I am a lot of things (and I’ve been called a lot of things):
- executive coach
- “Jersey Italian”
- chef (at least, in my own mind)
- business owner
Two additional labels I often use semi-facetiously to refer to myself are “Recovering Academic” and “Accidental Entrepreneur.”
This last combo is particularly relevant because the truth is that 15 years ago, finishing my PhD in linguistics and education, my aspirations were to be tenured university faculty. Business wasn’t a consideration, and “executive coaching…?” Never heard of it.
But as the saying goes, “life is what happens while you’re busy making other plans,” and upon realizing that the tenure track was not for me, in conjunction with a couple of serendipitous opportunities to do some consulting projects, lo and behold, I was a “consultant,” and in business for myself.
This was more than a little challenging because after a lifetime in education, in the corporate world I felt like a stranger in a strange land. The biggest challenge was that I had to completely relearn – make that UN-learn – all the conventions of academic writing and speaking that I’d spent more than a decade of my life perfecting, only to be told that while it was clear that I was “smart,” the bottom line was that it was too technical, and not relatable or compelling to the audience in my new professional universe.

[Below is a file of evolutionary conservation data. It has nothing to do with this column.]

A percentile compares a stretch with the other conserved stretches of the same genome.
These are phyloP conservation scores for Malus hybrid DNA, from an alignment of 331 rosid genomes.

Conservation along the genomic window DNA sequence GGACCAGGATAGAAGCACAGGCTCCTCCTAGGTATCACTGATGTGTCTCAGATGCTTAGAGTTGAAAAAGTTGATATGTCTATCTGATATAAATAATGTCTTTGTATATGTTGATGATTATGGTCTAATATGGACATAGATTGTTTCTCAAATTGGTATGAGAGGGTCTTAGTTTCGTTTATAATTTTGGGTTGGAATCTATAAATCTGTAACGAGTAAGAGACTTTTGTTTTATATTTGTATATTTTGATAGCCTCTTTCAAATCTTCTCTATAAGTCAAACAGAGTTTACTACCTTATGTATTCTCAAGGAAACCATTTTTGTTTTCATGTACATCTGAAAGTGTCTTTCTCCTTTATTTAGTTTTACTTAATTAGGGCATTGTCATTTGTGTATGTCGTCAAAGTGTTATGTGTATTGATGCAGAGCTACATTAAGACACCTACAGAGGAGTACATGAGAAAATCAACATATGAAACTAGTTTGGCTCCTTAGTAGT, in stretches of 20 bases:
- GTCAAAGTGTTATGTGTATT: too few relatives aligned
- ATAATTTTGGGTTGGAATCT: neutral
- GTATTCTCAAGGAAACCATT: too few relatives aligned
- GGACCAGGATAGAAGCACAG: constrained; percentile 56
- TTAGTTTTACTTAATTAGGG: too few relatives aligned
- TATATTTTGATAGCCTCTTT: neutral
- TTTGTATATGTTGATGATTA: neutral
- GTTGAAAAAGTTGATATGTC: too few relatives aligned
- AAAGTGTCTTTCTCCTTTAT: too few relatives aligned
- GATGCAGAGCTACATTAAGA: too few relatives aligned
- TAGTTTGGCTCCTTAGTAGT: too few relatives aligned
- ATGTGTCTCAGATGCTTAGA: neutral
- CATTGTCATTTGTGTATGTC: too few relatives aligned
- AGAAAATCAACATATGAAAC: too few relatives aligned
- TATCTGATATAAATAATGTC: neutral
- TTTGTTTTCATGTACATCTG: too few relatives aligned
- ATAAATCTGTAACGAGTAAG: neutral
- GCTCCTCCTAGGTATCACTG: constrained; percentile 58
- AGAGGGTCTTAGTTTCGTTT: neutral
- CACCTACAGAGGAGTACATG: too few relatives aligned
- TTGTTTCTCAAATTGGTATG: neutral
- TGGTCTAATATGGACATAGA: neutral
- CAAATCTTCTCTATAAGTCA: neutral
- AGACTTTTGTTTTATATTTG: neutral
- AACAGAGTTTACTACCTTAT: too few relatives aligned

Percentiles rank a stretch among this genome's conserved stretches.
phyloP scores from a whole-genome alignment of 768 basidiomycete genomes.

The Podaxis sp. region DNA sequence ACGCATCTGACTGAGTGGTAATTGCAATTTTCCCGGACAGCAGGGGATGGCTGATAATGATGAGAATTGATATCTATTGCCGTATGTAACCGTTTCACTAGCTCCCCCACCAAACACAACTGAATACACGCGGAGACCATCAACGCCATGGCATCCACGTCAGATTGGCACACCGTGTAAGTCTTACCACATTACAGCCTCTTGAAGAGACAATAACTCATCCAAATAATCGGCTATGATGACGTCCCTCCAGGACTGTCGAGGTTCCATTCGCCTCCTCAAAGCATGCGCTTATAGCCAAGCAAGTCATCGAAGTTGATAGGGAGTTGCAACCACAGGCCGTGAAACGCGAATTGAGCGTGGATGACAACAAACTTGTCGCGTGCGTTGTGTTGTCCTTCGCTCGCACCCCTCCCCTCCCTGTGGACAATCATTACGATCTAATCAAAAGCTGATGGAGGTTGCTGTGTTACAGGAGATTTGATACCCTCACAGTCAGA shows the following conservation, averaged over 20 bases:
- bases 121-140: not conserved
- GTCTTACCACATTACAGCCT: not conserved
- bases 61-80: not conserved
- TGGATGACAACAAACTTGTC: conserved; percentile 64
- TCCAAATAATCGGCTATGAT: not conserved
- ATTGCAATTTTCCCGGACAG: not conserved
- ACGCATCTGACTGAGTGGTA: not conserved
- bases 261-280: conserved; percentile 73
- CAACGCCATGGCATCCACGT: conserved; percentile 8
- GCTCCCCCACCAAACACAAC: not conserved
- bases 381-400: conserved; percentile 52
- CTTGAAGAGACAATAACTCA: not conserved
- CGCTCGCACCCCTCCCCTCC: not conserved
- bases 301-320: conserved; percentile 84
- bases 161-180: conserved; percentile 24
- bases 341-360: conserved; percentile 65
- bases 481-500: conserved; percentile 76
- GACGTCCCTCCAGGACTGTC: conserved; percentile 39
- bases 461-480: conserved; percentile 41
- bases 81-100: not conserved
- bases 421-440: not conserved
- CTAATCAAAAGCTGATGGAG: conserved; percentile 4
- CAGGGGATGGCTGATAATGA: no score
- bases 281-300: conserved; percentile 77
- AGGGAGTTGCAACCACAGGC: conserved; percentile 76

In this week’s Speaking to Influence podcast episode, my guest Joseph Person, CFO of Wolf Home Products, understands that challenge as well as anyone.
After a decade in the Navy – specifically Naval intelligence – as you can probably imagine, his vocabulary was a veritable “alphabet soup” of acronyms, and commanding a military ops team required a style quite different from, say, providing updates to a corporate board of directors.
Nevertheless, Joe also shared how his experience in the military actually helped prepare him for his present career as CFO, such as being able to make difficult – and even unpopular – decisions, initiating challenging conversations, and using diplomacy when addressing senior members of the organization.
He also addressed the importance of integrity, empathy and all-around mindfulness in leading an organization, and the importance of being able to “tell the story of the numbers” for overall career success.
But whether you’re securely ensconced in your career path or jump from opportunity to opportunity, one thing is consistent: you must be able to find and use your voice for its optimal impact.
And speaking of using your voice for impact, in case you missed my LinkedIn Live conversation with former professional opera singer and current leadership coach Allison Shapira last Friday, which was full of do-now vocal warm-ups and other exercises to ensure your voice always sounds its absolute best, here’s the link to the replay.